News and business reporter at the Belfast Telegraph
What made you want to do a postgraduate course and why Ulster University?
I tried to get paid writing work when I was much younger but editors kept asking me if I had something called NCTJs.When I researched this I soon found out it was the industry’s gold standard of training – an absolute essential if you want to work in almost any newsroom across the country, whether it’s print or broadcast. I had already been writing bits and pieces and knew that media, law and shorthand were two skills I really needed if I ever wanted to become a professional, so I wanted to pursue a course I knew took both of these seriously. Both the Editors’ Code of Practice and Ofcom code are also taught on the Master’s course, this means an editor can trust you’re not going to act unethically, plagiarise or libel anyone. If you’ve graduated from the course, editors will know you’ll have this training as standard.
I felt that the course was good value for money. I knew the lecturers had substantial journalism experience and fantastic contacts. I also knew that if I put the work in that I would also leave with a Master’s Degree as well as the NCTJ qualification.
I live on a family farm so while I ended up staying in Portstewart with two of my classmates during the week, I was able to come home and help out my family at the weekend.
Journalism couldn’t have been further from my family background as a farmer’s daughter but the Ulster University course helped me fit right into the media world.
What did you enjoy most about the course? Is there one thing that stands out?
The course was genuinely one of the best years of my life. I really enjoyed meeting a diverse group of people with so many different interests.
I never even considered the possibility that I would ever put a radio package together, read from an autocue, or would eventually end up working at one of the region’s biggest and best daily newspapers until I started the MA course.
When I started in September, I just wanted to learn how to write for the region’s farming press but I’m so glad I picked the course at Ulster University, it really gave me the skills I needed to kick-start my career and confidence in my abilities.
I enjoyed the level of practical work involved in the course, particularly the opportunity to play around in the radio and TV studios. The degree is a lot of hard work – don’t get me wrong – but that’s also how journalism is as a job, you need to be prepared to graft and stay until the story is finished. You’re treated as young media professionals on the course – you’ll be expected to think up lots of story ideas and write stories and make broadcast packages on a weekly basis. It’s a slower pace than what I’d spend writing stories on the job now, but it’s a good way to get into the swing of writing to a set standard on a regular basis and you’ll get feedback on every story. These days newsrooms don’t have time to train staff from scratch but the course will give you skills they can build on. Just like a real life newsroom on the course, you’re expected to use a lot of initiative and manage your own time. All of my friends who did well on the course have also gone on to very exciting jobs.
So far with my work I’ve reported abroad from vineyards in Italy and Switzerland, dairy farms in Scotland, the international Somme 100 commemorations in France and the Belizean jungle as an embedded reporter with the Irish Guards.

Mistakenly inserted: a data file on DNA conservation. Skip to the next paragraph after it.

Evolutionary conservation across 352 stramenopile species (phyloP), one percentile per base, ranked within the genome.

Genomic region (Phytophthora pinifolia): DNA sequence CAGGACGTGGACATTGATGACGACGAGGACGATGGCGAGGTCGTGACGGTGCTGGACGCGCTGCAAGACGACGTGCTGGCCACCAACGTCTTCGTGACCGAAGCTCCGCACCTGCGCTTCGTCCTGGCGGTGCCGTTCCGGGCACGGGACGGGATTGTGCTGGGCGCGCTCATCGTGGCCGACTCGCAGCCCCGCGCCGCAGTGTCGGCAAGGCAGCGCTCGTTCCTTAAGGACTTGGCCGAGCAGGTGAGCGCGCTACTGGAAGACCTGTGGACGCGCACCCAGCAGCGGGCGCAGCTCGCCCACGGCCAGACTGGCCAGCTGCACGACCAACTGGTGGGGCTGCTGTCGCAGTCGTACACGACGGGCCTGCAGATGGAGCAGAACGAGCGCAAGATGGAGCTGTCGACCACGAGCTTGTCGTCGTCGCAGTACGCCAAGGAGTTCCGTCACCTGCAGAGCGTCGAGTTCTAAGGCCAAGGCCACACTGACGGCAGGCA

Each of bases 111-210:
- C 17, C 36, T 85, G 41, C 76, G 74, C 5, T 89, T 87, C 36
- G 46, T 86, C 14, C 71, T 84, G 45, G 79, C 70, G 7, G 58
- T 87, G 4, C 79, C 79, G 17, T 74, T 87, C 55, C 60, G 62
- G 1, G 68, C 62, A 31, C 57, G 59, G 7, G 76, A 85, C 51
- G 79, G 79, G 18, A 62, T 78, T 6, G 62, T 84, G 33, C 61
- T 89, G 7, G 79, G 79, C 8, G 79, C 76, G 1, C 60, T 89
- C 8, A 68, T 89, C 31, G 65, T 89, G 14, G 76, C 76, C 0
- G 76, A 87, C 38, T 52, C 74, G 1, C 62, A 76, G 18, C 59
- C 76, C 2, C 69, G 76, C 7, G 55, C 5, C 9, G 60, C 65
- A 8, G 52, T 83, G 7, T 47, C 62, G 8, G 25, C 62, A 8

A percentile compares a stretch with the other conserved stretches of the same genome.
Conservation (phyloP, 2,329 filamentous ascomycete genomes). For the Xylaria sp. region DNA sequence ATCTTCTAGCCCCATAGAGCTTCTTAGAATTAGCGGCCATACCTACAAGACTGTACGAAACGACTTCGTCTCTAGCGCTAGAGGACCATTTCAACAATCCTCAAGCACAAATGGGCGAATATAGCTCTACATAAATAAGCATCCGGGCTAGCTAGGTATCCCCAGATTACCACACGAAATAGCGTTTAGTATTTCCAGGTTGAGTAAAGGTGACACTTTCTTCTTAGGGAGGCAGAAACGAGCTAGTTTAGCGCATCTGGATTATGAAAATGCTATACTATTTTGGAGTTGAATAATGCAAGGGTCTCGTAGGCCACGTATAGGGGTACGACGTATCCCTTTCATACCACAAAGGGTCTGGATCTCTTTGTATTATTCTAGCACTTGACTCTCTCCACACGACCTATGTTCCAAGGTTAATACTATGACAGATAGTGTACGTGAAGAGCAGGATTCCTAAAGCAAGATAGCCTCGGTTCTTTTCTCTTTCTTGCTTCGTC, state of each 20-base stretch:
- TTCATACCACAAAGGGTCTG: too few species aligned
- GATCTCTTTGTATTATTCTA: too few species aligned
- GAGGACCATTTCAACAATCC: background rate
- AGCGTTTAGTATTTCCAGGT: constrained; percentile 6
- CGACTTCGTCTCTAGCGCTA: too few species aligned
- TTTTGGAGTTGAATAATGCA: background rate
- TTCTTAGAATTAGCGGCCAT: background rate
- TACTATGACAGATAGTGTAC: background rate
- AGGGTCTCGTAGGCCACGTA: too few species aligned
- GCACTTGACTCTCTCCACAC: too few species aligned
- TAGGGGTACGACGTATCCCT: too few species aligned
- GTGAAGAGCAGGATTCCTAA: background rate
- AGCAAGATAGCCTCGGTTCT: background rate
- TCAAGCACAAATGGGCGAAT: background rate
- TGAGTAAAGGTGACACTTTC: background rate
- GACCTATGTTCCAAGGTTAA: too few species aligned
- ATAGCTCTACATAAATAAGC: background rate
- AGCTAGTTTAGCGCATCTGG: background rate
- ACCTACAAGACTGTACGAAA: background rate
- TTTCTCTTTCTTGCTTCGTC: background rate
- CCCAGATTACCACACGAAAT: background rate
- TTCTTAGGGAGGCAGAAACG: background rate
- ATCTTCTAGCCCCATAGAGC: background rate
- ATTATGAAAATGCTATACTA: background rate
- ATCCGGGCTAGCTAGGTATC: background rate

In March 2017 I was named one of Altech’s 10 young leaders in agricultural journalism for my articles about agri-food production in the Belfast’s Telegraph’s business supplement. The prize included a stipend towards attendance at the International Federation of Agricultural Journalists’ congress in South Africa.
My best friend on the course has reported from Honduras and I know other journalists who have followed Carl Frampton to Las Vegas and the Northern Ireland football team through the Euros.
I love that in journalism your career is whatever you make it. If you have an interest in a subject, you can write about it – as long as you have someone who wants to read about it!
Has this course brought any benefit to you since graduating?
I think the Ulster University course carries a lot of weight professionally. The lecturers have all continued to stay in touch and have been very supportive. As much as I was encouraged to try new things, they were also very supportive of encouraging me to follow my interests. I love that I can drop an email and continue to have that level of support, even now I’ve left a few years.
The course also has a social media group which is great for staying in touch and means Ulster University alumni are always among the first to find out what journalism jobs are going. When you meet a new reporter, often one of the first things they’ll ask is where you studied. So many successful Northern Ireland journalists have studied journalism at Ulster University – including my boss, Margaret Canning, the Belfast Telegraph’s business editor.
What advice would you give someone considering postgraduate study??
Only do it if you are serious about taking a career in the industry. You have to be so committed to a postgraduate degree to succeed, so if you’re in any doubt about what you want to do try to find work experience and see if you still feel the same way. If you are serious about a journalism career I’d definitely recommend studying something practical based – and don’t even think about taking a course which doesn’t include NCTJ modules.
Describe your experience of studying at Ulster in 3 words
Beneficial, memorable and fun